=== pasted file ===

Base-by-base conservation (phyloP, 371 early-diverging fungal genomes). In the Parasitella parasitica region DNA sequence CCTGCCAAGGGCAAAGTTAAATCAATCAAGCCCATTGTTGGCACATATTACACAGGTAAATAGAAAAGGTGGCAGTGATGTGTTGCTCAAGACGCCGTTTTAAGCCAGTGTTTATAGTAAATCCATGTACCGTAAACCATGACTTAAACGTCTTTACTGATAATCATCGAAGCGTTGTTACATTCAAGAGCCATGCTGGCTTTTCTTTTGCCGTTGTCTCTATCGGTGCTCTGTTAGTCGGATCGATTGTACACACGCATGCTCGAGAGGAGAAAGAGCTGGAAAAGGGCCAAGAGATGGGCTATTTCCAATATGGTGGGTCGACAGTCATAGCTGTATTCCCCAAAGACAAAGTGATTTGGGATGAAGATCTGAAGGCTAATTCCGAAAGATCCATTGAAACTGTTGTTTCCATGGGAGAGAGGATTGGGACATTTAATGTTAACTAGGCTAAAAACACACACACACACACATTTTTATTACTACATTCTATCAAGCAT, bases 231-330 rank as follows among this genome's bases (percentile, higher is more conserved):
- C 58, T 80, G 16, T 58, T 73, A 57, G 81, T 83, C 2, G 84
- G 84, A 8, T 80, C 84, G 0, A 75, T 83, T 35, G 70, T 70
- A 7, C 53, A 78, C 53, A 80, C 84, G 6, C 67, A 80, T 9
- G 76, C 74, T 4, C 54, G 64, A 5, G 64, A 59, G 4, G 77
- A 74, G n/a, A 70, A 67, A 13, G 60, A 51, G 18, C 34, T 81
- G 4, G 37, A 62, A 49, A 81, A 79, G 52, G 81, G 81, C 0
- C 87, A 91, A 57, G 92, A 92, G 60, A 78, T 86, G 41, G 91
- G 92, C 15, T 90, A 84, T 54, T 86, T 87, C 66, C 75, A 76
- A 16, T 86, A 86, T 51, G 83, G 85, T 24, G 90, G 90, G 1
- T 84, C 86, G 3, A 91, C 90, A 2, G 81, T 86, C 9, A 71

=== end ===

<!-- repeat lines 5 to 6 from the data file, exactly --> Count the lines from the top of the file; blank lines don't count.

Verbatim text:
- G 76, C 74, T 4, C 54, G 64, A 5, G 64, A 59, G 4, G 77
- A 74, G n/a, A 70, A 67, A 13, G 60, A 51, G 18, C 34, T 81